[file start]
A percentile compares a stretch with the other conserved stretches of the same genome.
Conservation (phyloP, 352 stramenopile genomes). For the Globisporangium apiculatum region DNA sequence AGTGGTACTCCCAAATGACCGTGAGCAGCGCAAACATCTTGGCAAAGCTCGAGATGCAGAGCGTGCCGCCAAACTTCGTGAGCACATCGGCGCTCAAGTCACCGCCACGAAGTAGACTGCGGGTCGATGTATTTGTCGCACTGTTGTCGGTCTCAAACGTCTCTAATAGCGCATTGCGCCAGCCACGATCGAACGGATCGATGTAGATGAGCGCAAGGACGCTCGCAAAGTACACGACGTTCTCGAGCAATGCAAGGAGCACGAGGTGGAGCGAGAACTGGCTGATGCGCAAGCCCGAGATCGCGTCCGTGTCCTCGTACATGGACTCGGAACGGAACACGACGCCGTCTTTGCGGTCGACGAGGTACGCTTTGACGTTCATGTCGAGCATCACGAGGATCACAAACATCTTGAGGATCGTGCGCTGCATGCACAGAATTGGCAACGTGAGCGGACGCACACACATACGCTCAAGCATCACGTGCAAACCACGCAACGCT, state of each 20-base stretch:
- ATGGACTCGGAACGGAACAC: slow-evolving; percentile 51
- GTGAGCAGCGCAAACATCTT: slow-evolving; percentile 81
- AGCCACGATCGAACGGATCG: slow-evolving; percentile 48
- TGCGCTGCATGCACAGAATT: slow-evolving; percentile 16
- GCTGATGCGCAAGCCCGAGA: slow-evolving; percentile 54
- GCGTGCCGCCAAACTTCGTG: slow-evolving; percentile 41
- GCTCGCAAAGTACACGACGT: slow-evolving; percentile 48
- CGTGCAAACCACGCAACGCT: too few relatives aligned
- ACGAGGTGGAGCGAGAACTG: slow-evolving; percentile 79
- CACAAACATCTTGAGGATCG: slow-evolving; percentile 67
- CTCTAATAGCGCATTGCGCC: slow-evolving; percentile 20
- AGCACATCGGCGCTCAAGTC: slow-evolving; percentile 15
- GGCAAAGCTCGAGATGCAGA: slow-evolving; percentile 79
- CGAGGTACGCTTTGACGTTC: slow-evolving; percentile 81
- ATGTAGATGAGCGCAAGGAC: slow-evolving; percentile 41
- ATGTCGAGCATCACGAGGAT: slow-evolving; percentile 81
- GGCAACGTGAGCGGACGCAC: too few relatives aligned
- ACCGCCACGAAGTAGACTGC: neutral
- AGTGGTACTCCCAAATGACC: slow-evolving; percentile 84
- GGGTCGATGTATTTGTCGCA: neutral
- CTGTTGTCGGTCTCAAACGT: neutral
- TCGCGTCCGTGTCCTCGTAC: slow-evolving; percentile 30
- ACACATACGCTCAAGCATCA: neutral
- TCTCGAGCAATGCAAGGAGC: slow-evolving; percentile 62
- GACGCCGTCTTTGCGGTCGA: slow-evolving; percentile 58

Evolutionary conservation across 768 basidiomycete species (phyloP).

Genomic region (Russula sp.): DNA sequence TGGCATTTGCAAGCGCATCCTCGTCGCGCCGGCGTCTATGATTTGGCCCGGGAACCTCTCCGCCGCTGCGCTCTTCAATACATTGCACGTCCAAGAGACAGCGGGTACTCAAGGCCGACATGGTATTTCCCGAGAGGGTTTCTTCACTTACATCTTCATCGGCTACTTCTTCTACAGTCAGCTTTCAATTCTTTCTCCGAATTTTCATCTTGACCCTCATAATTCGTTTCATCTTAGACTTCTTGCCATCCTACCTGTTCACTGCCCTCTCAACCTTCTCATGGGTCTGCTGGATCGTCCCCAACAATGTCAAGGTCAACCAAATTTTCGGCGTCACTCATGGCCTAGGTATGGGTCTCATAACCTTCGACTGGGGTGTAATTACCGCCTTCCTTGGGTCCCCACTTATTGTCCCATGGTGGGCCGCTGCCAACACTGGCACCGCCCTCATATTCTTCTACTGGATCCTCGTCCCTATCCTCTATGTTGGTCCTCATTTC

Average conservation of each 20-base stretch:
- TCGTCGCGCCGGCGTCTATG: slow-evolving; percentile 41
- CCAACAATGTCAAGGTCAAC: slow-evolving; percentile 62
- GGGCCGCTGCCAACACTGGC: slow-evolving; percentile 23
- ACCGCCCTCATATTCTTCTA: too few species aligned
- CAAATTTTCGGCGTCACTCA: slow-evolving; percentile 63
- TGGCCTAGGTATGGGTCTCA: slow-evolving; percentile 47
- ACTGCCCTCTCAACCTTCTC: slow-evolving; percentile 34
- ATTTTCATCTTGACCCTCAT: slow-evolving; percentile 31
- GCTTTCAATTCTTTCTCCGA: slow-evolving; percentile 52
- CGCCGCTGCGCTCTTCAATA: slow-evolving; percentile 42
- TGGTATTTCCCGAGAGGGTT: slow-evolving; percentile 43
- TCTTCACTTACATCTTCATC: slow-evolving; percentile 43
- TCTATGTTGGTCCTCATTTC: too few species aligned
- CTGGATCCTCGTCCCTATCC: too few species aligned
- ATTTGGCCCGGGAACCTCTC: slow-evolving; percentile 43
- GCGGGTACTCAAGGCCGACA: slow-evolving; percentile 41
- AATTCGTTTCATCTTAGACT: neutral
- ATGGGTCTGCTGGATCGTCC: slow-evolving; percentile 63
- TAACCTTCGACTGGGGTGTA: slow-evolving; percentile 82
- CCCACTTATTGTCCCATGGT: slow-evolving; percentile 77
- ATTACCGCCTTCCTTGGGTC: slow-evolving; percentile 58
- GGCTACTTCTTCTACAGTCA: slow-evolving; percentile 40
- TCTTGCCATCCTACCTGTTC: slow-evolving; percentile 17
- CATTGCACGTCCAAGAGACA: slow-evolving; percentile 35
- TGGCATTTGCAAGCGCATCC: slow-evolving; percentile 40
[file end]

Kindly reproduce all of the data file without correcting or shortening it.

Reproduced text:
A percentile compares a stretch with the other conserved stretches of the same genome.
Conservation (phyloP, 352 stramenopile genomes). For the Globisporangium apiculatum region DNA sequence AGTGGTACTCCCAAATGACCGTGAGCAGCGCAAACATCTTGGCAAAGCTCGAGATGCAGAGCGTGCCGCCAAACTTCGTGAGCACATCGGCGCTCAAGTCACCGCCACGAAGTAGACTGCGGGTCGATGTATTTGTCGCACTGTTGTCGGTCTCAAACGTCTCTAATAGCGCATTGCGCCAGCCACGATCGAACGGATCGATGTAGATGAGCGCAAGGACGCTCGCAAAGTACACGACGTTCTCGAGCAATGCAAGGAGCACGAGGTGGAGCGAGAACTGGCTGATGCGCAAGCCCGAGATCGCGTCCGTGTCCTCGTACATGGACTCGGAACGGAACACGACGCCGTCTTTGCGGTCGACGAGGTACGCTTTGACGTTCATGTCGAGCATCACGAGGATCACAAACATCTTGAGGATCGTGCGCTGCATGCACAGAATTGGCAACGTGAGCGGACGCACACACATACGCTCAAGCATCACGTGCAAACCACGCAACGCT, state of each 20-base stretch:
- ATGGACTCGGAACGGAACAC: slow-evolving; percentile 51
- GTGAGCAGCGCAAACATCTT: slow-evolving; percentile 81
- AGCCACGATCGAACGGATCG: slow-evolving; percentile 48
- TGCGCTGCATGCACAGAATT: slow-evolving; percentile 16
- GCTGATGCGCAAGCCCGAGA: slow-evolving; percentile 54
- GCGTGCCGCCAAACTTCGTG: slow-evolving; percentile 41
- GCTCGCAAAGTACACGACGT: slow-evolving; percentile 48
- CGTGCAAACCACGCAACGCT: too few relatives aligned
- ACGAGGTGGAGCGAGAACTG: slow-evolving; percentile 79
- CACAAACATCTTGAGGATCG: slow-evolving; percentile 67
- CTCTAATAGCGCATTGCGCC: slow-evolving; percentile 20
- AGCACATCGGCGCTCAAGTC: slow-evolving; percentile 15
- GGCAAAGCTCGAGATGCAGA: slow-evolving; percentile 79
- CGAGGTACGCTTTGACGTTC: slow-evolving; percentile 81
- ATGTAGATGAGCGCAAGGAC: slow-evolving; percentile 41
- ATGTCGAGCATCACGAGGAT: slow-evolving; percentile 81
- GGCAACGTGAGCGGACGCAC: too few relatives aligned
- ACCGCCACGAAGTAGACTGC: neutral
- AGTGGTACTCCCAAATGACC: slow-evolving; percentile 84
- GGGTCGATGTATTTGTCGCA: neutral
- CTGTTGTCGGTCTCAAACGT: neutral
- TCGCGTCCGTGTCCTCGTAC: slow-evolving; percentile 30
- ACACATACGCTCAAGCATCA: neutral
- TCTCGAGCAATGCAAGGAGC: slow-evolving; percentile 62
- GACGCCGTCTTTGCGGTCGA: slow-evolving; percentile 58

Evolutionary conservation across 768 basidiomycete species (phyloP).

Genomic region (Russula sp.): DNA sequence TGGCATTTGCAAGCGCATCCTCGTCGCGCCGGCGTCTATGATTTGGCCCGGGAACCTCTCCGCCGCTGCGCTCTTCAATACATTGCACGTCCAAGAGACAGCGGGTACTCAAGGCCGACATGGTATTTCCCGAGAGGGTTTCTTCACTTACATCTTCATCGGCTACTTCTTCTACAGTCAGCTTTCAATTCTTTCTCCGAATTTTCATCTTGACCCTCATAATTCGTTTCATCTTAGACTTCTTGCCATCCTACCTGTTCACTGCCCTCTCAACCTTCTCATGGGTCTGCTGGATCGTCCCCAACAATGTCAAGGTCAACCAAATTTTCGGCGTCACTCATGGCCTAGGTATGGGTCTCATAACCTTCGACTGGGGTGTAATTACCGCCTTCCTTGGGTCCCCACTTATTGTCCCATGGTGGGCCGCTGCCAACACTGGCACCGCCCTCATATTCTTCTACTGGATCCTCGTCCCTATCCTCTATGTTGGTCCTCATTTC

Average conservation of each 20-base stretch:
- TCGTCGCGCCGGCGTCTATG: slow-evolving; percentile 41
- CCAACAATGTCAAGGTCAAC: slow-evolving; percentile 62
- GGGCCGCTGCCAACACTGGC: slow-evolving; percentile 23
- ACCGCCCTCATATTCTTCTA: too few species aligned
- CAAATTTTCGGCGTCACTCA: slow-evolving; percentile 63
- TGGCCTAGGTATGGGTCTCA: slow-evolving; percentile 47
- ACTGCCCTCTCAACCTTCTC: slow-evolving; percentile 34
- ATTTTCATCTTGACCCTCAT: slow-evolving; percentile 31
- GCTTTCAATTCTTTCTCCGA: slow-evolving; percentile 52
- CGCCGCTGCGCTCTTCAATA: slow-evolving; percentile 42
- TGGTATTTCCCGAGAGGGTT: slow-evolving; percentile 43
- TCTTCACTTACATCTTCATC: slow-evolving; percentile 43
- TCTATGTTGGTCCTCATTTC: too few species aligned
- CTGGATCCTCGTCCCTATCC: too few species aligned
- ATTTGGCCCGGGAACCTCTC: slow-evolving; percentile 43
- GCGGGTACTCAAGGCCGACA: slow-evolving; percentile 41
- AATTCGTTTCATCTTAGACT: neutral
- ATGGGTCTGCTGGATCGTCC: slow-evolving; percentile 63
- TAACCTTCGACTGGGGTGTA: slow-evolving; percentile 82
- CCCACTTATTGTCCCATGGT: slow-evolving; percentile 77
- ATTACCGCCTTCCTTGGGTC: slow-evolving; percentile 58
- GGCTACTTCTTCTACAGTCA: slow-evolving; percentile 40
- TCTTGCCATCCTACCTGTTC: slow-evolving; percentile 17
- CATTGCACGTCCAAGAGACA: slow-evolving; percentile 35
- TGGCATTTGCAAGCGCATCC: slow-evolving; percentile 40